Don't let my lack of blogging send a message of inactivity and procrastination. Progress on the Nautilus does indeed march doggedly, if haltingly forward.
The mildly aquatic backstory surrounding the Nautilus was recently validated by the State of Colorado during the Vehicle Identification Number (VIN) inspection process. A VIN inspection is a mandatory requirement for any car being 'newly' brought into the State of Colorado. For cars that can not be physically brought to a Department of Motor Vehicles (DMV) office--which is still the case for the Nautilus--the local police department can be called upon to do a 'field inspection' of the VIN. So far, so good, and a police officer was dispatched last week to do the deed. During his visit, VIN/Make/Model information was collected and a achingly long trip back to the squad car ensued. Turns out that an abbreviated VIN search for the car revealed that the VIN number was already registered in the State as a watercraft! The police office informed me in a most serious tone that my car is a boat! He quickly ammended the comment with an, "Obviously it isn't", which did nothing to reassure me. All things considered, what an unpleasant coincidence. It left me in turns both amused and annoyed because the last thing I need at this point is a title transfer hassle. After all the care taken to restore the original chassis and car body. Turns out my fears were generally unwarranted. The police officer sorted the issue quickly and validation was completed. Or, so I thought, because when I presented the paperwork just 10 minutes later to the kind folks at the Department of Motor Vehicles--with just minutes left before closing time--they informed me that title transfer processing could not continue because there were a number of incomplete fields on the VIN verification form. Queue raised hackles, righteous posturing and finger pointing. Hackles or no, I was flatly denied that day. I did immediately rush over to the police department to reconnect with the very apologetic police officer who did the inspection to get the final details on the form ironed out. The return trip to the DMV the next morning was blessedly uneventful and I now hold official paper on the car. The car buying experience is now out of the way, but don't get me started on the late fees for Registration! My only remaining thought there is to be extremely thankful that they cap this value.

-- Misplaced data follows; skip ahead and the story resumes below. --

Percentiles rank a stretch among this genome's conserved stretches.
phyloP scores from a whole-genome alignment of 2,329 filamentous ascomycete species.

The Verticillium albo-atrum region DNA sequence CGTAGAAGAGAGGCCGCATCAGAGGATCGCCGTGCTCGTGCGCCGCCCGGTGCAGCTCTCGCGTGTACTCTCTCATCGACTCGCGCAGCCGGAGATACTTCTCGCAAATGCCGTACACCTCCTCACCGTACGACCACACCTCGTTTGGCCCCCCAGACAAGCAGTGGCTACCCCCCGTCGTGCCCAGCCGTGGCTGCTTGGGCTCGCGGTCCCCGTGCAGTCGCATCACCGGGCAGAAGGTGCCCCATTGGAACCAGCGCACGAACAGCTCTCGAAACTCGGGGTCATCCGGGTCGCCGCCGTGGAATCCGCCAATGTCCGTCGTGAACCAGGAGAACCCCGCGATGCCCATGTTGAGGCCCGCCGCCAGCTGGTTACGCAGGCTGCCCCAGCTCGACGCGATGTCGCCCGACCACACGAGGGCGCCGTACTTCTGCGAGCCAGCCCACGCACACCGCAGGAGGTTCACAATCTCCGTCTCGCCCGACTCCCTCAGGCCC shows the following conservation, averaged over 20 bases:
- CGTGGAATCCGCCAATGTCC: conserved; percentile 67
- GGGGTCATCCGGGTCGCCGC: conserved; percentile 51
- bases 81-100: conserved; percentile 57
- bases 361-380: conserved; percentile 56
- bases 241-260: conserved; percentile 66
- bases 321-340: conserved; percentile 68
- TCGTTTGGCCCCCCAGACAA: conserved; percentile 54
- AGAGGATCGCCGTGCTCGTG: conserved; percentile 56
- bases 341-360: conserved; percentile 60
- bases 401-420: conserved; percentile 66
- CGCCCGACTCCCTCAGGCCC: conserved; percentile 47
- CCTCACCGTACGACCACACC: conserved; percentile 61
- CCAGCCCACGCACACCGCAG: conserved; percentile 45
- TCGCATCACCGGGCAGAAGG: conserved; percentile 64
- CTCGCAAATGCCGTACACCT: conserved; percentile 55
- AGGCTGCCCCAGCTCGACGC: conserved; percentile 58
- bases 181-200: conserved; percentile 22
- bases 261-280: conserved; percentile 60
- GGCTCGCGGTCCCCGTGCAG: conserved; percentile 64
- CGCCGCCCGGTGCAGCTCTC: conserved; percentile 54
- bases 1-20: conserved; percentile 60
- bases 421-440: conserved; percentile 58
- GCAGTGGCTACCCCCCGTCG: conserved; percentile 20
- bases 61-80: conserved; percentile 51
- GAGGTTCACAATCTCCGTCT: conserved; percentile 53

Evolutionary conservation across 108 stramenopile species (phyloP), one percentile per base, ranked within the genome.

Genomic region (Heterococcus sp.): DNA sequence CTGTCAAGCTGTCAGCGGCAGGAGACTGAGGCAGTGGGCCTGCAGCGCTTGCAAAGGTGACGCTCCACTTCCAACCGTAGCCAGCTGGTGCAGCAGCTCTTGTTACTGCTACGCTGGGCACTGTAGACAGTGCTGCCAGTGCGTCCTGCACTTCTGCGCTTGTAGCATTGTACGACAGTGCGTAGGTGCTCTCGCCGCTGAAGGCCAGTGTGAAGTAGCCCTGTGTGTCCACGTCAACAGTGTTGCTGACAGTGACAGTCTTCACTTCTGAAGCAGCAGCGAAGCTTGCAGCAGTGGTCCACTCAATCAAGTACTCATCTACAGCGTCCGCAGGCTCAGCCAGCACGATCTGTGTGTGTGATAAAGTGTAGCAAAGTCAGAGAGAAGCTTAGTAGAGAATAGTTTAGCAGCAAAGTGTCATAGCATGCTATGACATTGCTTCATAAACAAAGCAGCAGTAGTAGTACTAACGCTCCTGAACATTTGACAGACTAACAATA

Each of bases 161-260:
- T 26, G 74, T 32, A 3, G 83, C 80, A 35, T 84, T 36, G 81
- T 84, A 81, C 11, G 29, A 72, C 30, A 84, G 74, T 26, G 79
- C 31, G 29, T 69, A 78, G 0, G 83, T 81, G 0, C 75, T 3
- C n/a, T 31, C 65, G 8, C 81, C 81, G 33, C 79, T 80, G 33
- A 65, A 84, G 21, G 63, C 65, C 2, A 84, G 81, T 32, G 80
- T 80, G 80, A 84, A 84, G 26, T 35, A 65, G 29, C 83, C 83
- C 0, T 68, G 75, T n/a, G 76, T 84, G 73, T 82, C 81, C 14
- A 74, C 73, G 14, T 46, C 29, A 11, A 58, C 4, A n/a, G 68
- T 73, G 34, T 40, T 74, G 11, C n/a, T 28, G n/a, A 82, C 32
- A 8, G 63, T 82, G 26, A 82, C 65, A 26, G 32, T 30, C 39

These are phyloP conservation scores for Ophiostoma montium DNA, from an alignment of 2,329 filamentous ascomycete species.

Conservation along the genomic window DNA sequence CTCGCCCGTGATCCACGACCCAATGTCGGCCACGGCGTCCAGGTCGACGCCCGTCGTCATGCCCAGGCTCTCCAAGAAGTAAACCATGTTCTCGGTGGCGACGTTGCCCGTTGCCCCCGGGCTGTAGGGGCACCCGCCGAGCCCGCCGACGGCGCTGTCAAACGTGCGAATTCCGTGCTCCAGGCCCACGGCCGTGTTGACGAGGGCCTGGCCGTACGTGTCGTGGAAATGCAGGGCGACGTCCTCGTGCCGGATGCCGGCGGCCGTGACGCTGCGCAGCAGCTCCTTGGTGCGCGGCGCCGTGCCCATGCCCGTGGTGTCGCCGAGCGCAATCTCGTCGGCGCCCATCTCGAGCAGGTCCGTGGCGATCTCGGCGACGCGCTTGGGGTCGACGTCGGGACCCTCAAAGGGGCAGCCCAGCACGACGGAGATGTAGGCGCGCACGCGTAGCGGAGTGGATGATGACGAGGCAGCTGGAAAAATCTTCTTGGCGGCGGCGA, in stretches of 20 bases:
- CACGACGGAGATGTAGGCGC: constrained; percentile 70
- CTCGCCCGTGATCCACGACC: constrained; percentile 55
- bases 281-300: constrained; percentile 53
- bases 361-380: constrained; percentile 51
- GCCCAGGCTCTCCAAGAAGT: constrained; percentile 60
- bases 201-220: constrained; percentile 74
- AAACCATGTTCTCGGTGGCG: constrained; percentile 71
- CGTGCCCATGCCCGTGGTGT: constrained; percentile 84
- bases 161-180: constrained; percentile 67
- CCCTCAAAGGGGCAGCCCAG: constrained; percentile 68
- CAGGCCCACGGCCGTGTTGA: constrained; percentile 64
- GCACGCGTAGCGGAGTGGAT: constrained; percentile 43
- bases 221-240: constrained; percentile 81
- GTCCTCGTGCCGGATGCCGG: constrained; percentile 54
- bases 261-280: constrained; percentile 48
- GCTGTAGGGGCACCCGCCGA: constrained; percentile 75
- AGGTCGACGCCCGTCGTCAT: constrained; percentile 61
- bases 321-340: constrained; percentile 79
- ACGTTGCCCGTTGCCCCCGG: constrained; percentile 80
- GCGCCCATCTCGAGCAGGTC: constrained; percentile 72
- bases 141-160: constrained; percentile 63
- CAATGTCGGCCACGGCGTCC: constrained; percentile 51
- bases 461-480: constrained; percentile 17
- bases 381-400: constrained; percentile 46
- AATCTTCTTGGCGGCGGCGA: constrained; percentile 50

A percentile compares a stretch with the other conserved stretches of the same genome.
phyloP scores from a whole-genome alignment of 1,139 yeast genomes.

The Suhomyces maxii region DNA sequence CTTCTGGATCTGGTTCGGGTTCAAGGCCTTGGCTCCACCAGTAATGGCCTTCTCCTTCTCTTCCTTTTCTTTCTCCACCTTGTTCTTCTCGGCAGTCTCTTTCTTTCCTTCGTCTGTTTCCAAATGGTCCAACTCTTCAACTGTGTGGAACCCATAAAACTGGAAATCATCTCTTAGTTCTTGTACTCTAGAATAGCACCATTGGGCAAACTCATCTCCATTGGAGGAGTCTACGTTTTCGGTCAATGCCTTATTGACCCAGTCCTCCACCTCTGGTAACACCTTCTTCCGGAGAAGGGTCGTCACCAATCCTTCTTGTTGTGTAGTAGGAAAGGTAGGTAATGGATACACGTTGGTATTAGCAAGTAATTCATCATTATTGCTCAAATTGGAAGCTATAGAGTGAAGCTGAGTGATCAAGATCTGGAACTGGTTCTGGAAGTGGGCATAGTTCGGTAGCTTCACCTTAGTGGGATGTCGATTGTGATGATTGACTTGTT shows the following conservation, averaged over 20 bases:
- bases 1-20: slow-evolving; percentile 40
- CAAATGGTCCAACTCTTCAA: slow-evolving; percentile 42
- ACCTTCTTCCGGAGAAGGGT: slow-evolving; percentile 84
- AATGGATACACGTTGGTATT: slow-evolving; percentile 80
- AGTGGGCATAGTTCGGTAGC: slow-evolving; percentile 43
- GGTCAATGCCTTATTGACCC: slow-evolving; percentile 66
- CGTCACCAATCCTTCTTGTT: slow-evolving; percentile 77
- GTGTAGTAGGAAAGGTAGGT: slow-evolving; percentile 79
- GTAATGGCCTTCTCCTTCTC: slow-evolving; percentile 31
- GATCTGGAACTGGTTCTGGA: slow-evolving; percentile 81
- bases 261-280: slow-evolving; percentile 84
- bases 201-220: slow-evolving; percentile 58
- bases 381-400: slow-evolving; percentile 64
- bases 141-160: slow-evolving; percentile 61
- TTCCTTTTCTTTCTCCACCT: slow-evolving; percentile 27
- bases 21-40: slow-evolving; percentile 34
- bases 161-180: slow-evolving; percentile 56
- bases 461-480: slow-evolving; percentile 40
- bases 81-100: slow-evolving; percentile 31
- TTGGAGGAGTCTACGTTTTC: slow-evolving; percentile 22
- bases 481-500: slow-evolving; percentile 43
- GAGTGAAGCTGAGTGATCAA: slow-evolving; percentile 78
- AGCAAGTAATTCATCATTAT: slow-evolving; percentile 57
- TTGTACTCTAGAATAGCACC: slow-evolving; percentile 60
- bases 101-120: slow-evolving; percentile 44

But now, back to the fun stuff that is car restoration.
I had Gabriel Garcia re-key the NOS door locks to the NOS rear pushbutton lock code. I also located a decent used glovebox door lock and Gabriel re-keyed that, as well. So you know, the Type 3/34 family of cars was issued with two different key types from the factory: one for the ignition, and another completely different key for everything else. As the years fly by, these very Type 3 specific kyes are getting quite a lot harder to find in their original Kolb and Huff steel forms. Along with the re-keying of the locks, I also decided to have four more steel door keys cut by Gabriel. All around, he did a phenominal job, as usual.
The craft currently has a set of five early stype wide-5 Type 3 slotted wheels mounted, which are certainly NOT correct for the car. Nevermind that you will never actually see the center disks on these wheels, the point is that I KNOW they are on there and not correct. Which galls me worse than a tight #3 rod bearing. So, very early this year I purchased a set of five proper non-slotted wide-5 Type 3 wheels from Texas and recently had then powercoated. Will get them mounted up once the car comes home. Attention was paid to not powercoating the wheel-to-brake drum mating surfaces and lug bolt holes to prevent wheel losening under loads and stress. Great information was shared on der Samba that a factory alert was issued back in the '60s detailing a problem with the paint being too thick on the backsides of the wheels and brake drums right from the factory. The remediation was to remove the paint and reassemble. Those of us now restoring cars are having to painfully re-learn this lesson. When it comes to wheels coming loose and leaving their cars, I'm a quick study in the mitigation for such things.